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Current Topic: Internet Civil Liberties

Wendy's Blog: Legal Tags: My First DMCA Takedown
Topic: Internet Civil Liberties 1:56 pm EST, Feb 21, 2007

That didn't take long. On Feb. 8, I posted to YouTube a clip taken from the Super Bowl: not the football, but the copyright warning the NFL stuck into the middle of it, wherein they tell you it's forbidden even to share "accounts of the game" without the NFL's consent.

Their copyright bot didn't seem to see the fair use in my educational excerpt, so YouTube just sent me their boilerplate takedown. Time to break out that DMCA counter-notification.

Wendy's Blog: Legal Tags: My First DMCA Takedown

Thought Crime
Topic: Internet Civil Liberties 10:02 am EST, Feb 19, 2007

Christopher Soghoian posted the following simple idea in response to one of a myriad of proposals floating in Government this year to turn the Internet into an architecture of control.

Declan reports that Senators McCain and Schumer have proposed the SAFE act, which would create a national database of child porn images - or I'm guessing, simply require that the FBI make their own database public. ISPs would be given access to this database, and would be required to screen traffic and alert the authorities of any user who transmits/hosts an image that matches a fingerprint in this database.

Once the infrastructure is in place for them to compare hashes of child porn, it won't be too difficult for them to start comparing hashes of music, copies of dissident literature, photographs of dead soldiers in Iraq, anti-Scientology documentation, or anything else that someone with their hand in a Senator's pocket doesn't like.

To combat against this evil intrusion into our private Internet behavior, I now introduce 'broken glass'. It is a perl script that when given an image file, will change 1 pixel's red component by /- 1. It's not enough for the human eye to see, but it will make the MD5/SHA1 hash fingerprint of the image be completely different.

Then he pulled the code, fearing that he'll be accused of aiding and abetting child pornographers.

Source code pulled until I chat with a couple legal minds.

Its worth noting that the law doesn't require ISPs to screen traffic. It merely authorizes the sharing of child porn images for this purpose. Presumably there are ISPs lined up who want to do this but presently its illegal. Soghoian's perl script is a simple example of a myriad different things that can be done to data to make it invisible to this sort of screen. But Soghoian, having already had the FBI break into his house in the middle of the night for pointing out naked emperors, thought better of publishing the code.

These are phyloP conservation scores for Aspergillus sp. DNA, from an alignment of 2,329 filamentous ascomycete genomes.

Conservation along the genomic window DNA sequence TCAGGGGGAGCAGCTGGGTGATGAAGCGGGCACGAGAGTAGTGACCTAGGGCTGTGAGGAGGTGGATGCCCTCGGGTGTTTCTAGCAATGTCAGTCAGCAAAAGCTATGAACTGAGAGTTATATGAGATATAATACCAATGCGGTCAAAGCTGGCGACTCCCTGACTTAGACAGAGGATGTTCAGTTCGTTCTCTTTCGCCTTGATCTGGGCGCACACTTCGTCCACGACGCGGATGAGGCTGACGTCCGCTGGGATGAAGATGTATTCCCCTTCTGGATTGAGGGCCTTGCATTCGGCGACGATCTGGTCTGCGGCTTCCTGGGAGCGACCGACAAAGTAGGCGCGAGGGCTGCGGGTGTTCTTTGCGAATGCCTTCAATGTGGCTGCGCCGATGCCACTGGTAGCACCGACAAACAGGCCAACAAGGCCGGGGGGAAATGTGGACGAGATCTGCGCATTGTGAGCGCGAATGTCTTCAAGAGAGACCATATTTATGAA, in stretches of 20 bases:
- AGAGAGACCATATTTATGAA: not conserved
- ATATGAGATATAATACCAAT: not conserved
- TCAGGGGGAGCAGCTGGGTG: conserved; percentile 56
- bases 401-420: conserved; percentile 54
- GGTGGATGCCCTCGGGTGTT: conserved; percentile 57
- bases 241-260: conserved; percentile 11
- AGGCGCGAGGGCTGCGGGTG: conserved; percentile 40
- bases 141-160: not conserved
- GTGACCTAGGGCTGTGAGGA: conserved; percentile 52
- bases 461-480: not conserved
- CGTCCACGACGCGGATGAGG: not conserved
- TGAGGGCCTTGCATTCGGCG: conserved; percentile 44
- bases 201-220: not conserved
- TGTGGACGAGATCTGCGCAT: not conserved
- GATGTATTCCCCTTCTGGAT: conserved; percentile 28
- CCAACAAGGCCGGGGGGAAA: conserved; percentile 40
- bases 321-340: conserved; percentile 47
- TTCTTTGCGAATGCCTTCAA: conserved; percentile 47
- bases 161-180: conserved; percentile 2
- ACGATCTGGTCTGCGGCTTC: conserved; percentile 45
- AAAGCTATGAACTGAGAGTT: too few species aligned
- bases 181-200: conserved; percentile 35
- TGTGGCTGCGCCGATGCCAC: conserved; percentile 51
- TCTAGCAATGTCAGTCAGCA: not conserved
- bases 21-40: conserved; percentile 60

Consider this in light of the recent Mooninite fiasco. What is deterred by the fact that the people who were hired to hang the signs are facing years in prison? Certainly not terrorism of any sort, or any kind of behavior that might reasonably be considered malicious, but a great deal is deterred. Are those things valuable? Of course. Are they worth the cost of not throwing the book at anything you mistake for an attack after it becomes clear that its not an attack? Of course. Do I expect authority to get that? No, I don't.

Neither Terrorism nor Child Porn need create these fissures in our society. It is our failure to avoid embracing fear and sensationalism that will be our undoing. We're still our own greatest threat.

Thought Crime

MemeStreams response to Georgia Senate Bill 59 - 2007
Topic: Internet Civil Liberties 5:05 pm EST, Feb  4, 2007

A bill has been proposed in the Georgia State Senate which would require social networking websites, possibly including MemeStreams, to verify that minors who create accounts have parental permission. In practice this would mean that any Georgia website, no matter how benign, which allows users to create profiles, would be required to implement as yet undefined age validation procedures for all new users.

We believe that this proposal is a bad idea for a number of different reasons. We composed the following open letter to the sponsors of the legislation in an attempt to articulate our concerns.

BTW, If you are a Georgia resident and you are concerned about this issue, a polite and respectful letter to members of the Senate Science and Technology Committee wouldn't hurt.

MemeStreams response to Georgia Senate Bill 59 - 2007

The Global Online Freedom Act is back, and this time it looks much better!
Topic: Internet Civil Liberties 5:14 pm EST, Jan 31, 2007

To promote freedom of expression on the Internet, to protect United States businesses from coercion to participate in repression by authoritarian foreign governments, and for other purposes.

While the original version of this proposal was well intentioned I raised some serious objections to it. This version is much better. The export provisions have been cleaned up considerably and the right answers are far more likely to be reached through the process envisioned here than the one that was proposed by the prior bill.

The provisions about hosting computers have been improved as well, but it remains to be seen if the changes are sufficient to make this workable. This bill simply prohibits U.S. companies from storing personal information about their customers in "internet restricting" countries. It really depends on how people have their technologies architected, but this is at least plausible. I think minimally there should be a grace period for reaching this goal, but if anything kills the bill it will be this provision.

Unfortunately the bill that I did like last year, which funded development of circumvention technology, does not appear to have been reproposed. However, that work could be funded under the Office of Internet Freedom proposed here.